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« Slipping Through the Cracks | Main | Is Prosecution Off the Table As Well? »

This Week In Tyranny

No Associated Press content was harmed in the writing of this post


Memo to Barack Obama:  When your Justice Department says “we’re not saying we condone torture” it comes across about as forcefully and convincingly as “I am not a crook.”  Obama’s embrace of Bush era torture policies just gets more and more troubling.  This is evil stuff he is standing up for. 


Not only is it evil, it is not effective either. You get all the down side of embracing the dark side and you lose anyway.  Why not just do the right thing and save yourself all the trouble?


Raw Story pointed to a Washington Post story that cites the ever-elusive “sources” claiming federal prosecutor John Durham “appears unlikely to secure criminal indictments against [former CIA directorate of operations Jose] Rodriguez and other agency operations personnel involved” in the destruction of interrogation tapes.  It’s anonymous speculation at this point so take it with a grain of salt.  It gives me an opportunity to point something out, though:  There is a push to not bother with the lower level players and just focus on those at the top (see next item).  Taking that does an enormous disservice to lower level colleagues who obeyed the law - presumably at substantial risk to their careers - in order to obey the law.  It creates moral hazard going forward since operatives will have reason to believe their superiors and not they will bear the brunt of any wrongdoing.  And it defies logic to boot: The way cases are made high up in criminal organizations is to bring cases against those at the bottom who are set up to take the fall and cut deals in order to roll the case up the chain of command.  Again, it’s all speculation at the moment; but if no charges are brought please keep all of that in mind.


Last week Dianne Feinestein announced the creation of a panel to investigate torture by the CIA, but the intent is not to punish.  A news source I do not recognize also claimed that CIA director Leon Panetta claimed in a memo that no one at the agency would be punished.  Once again there is very little on the record but the signs are ominous.


Avedon pointed me to this post by Diane:

The current administration argues that the problems which must be faced often cut across traditional cabinet lines. For example, a sane energy policy can’t be squirreled away in just the Energy Department’s portfolio. Health insurance programs might affect policies in the Labor Department as well as that of Health and Human Services. The “czar” position was created to make certain that everyone in the administration was on the same page.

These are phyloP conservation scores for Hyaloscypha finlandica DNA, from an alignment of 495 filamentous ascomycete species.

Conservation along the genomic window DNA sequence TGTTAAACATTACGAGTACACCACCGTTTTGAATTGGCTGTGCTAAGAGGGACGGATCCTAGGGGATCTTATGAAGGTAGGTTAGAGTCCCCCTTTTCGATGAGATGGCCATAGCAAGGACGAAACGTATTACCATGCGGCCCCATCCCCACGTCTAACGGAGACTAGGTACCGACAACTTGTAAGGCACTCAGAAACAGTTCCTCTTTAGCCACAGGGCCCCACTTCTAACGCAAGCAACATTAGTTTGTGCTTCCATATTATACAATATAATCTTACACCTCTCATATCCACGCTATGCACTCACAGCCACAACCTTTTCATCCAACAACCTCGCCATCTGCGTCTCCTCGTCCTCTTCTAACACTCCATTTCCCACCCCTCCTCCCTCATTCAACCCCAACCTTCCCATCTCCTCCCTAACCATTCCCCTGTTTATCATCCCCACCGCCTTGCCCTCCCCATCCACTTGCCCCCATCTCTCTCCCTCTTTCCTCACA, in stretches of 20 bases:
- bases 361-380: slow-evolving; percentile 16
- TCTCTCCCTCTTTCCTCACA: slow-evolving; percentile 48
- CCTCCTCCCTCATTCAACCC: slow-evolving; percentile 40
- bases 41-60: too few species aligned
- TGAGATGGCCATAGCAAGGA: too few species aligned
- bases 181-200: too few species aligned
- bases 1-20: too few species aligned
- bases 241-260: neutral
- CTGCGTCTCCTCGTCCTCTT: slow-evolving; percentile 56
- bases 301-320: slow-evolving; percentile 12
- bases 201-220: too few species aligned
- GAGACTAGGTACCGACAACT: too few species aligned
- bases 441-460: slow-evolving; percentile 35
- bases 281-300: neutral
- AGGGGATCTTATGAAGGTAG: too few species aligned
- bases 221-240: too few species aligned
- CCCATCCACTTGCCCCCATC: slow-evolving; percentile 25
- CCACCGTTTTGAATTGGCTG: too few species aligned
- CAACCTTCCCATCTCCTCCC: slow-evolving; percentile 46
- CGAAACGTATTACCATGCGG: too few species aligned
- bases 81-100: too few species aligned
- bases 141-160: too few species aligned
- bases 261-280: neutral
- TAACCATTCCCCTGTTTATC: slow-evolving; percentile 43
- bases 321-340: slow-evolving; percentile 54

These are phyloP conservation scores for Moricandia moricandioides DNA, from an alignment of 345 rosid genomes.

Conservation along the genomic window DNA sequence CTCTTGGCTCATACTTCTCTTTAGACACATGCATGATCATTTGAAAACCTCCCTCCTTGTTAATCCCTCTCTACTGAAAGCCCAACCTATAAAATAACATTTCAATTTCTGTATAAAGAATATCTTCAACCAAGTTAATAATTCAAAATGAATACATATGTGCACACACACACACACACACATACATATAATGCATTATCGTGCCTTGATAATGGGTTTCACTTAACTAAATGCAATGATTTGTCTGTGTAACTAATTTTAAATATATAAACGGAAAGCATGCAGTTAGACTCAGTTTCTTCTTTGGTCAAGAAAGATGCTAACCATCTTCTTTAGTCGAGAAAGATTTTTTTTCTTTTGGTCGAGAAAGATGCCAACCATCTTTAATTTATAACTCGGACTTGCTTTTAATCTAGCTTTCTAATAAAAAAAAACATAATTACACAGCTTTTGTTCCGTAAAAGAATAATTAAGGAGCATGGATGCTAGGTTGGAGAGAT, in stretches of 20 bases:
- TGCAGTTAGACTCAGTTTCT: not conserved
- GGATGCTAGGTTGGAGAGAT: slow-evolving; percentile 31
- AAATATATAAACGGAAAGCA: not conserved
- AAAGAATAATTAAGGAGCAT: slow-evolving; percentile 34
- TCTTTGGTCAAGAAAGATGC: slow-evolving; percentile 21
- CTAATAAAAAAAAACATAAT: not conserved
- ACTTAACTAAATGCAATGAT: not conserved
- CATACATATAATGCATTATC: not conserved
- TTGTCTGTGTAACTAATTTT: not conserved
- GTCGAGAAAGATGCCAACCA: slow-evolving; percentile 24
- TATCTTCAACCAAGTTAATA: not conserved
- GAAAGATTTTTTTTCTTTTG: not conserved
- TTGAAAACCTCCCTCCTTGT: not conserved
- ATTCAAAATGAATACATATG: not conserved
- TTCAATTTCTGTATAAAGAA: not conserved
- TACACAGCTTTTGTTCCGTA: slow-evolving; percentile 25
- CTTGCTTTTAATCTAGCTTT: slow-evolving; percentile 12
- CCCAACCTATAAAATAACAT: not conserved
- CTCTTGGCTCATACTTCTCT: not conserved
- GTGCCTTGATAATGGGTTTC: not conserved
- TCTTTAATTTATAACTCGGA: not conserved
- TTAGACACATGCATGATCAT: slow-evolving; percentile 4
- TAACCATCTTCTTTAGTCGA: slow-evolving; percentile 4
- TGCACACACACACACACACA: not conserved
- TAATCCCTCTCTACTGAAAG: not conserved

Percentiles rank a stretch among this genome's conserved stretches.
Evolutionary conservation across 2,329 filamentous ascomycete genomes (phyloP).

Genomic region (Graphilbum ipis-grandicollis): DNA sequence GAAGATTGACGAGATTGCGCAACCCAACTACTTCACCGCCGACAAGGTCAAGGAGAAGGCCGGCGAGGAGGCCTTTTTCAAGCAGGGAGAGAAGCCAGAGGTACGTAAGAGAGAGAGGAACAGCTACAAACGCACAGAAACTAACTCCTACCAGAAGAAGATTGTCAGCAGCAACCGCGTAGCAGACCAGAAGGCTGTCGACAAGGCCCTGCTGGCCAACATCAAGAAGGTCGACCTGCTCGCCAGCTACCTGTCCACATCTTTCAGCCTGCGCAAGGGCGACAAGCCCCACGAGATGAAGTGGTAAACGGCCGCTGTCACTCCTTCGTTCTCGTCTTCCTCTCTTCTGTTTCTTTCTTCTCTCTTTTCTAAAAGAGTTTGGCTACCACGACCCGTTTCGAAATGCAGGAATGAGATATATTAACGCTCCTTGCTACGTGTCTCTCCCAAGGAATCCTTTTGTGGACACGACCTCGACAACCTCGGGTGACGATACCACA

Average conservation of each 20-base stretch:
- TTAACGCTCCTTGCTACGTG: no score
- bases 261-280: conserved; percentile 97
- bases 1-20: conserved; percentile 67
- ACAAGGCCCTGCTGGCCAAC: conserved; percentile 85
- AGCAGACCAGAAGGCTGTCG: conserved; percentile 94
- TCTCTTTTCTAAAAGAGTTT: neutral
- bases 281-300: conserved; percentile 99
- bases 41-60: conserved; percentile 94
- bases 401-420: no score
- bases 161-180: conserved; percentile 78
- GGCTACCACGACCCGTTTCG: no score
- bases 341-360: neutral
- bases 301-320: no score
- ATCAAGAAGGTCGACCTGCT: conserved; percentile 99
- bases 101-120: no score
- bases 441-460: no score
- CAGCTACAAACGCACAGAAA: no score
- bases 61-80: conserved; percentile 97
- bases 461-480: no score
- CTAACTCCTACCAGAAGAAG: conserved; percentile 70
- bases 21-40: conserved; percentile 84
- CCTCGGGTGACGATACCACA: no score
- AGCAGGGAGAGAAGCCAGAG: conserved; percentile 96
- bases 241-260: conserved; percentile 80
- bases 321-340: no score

The answer to the argument is, of course, that cabinet meetings are supposed to address those kinds of problems. What Sen. Byrd and other members of Congress fear is that those cabinet members who have been through the confirmation process and who must testify before Congress as necessary are nothing more than public faces. The real power is being centered in a White House which has inherited an enhanced executive privilege assertion, with no transparency, no accountability, and no checks and balances.

A woman after my own heart.


UNPACKING JANE:  Former General Counsel of the Navy Alberto Mora was assigned to be part of a working group to develop guidelines for interrogation techniques.  But Donald Rumsfeld and Pentagon General Counsel Jim Haynes were not interested in the result, and instead went with John Yoo’s torture memo.  Page 235 Mayer:

The Senior Defense Department official, speaking for Rumsfeld and Haynes, defended as an act of necessary caution the decision not to inform Mora and other legal advisors of the new official policy.  The interrogation techniques authorized in the signed report, he explained, were approved only for Guantánamo and the Pentagon needed to prevent the practices from spreading to other battlefronts.  “If someone wants to criticize us for being too careful, I accept that criticism willingly, because we were doing what we could to limit the focus of that report…to Guantánamo,” the official said.

But Mora said that the Pentagon’s contention that it couldn’t risk sharing the report with its authors “doesn’t make any sense.”  He explained, we’d seen everything already.”  The real reason for their exclusion, he speculated, was to avoid dissent.  “It would have put them in a bind,” he said.  “And it would have created a paper trail.”

Paper trails - or any kind of evidence, as the destruction of the torture tapes show, are particularly odious to those involved in torture.  Will Senator Feinstein figure that out?

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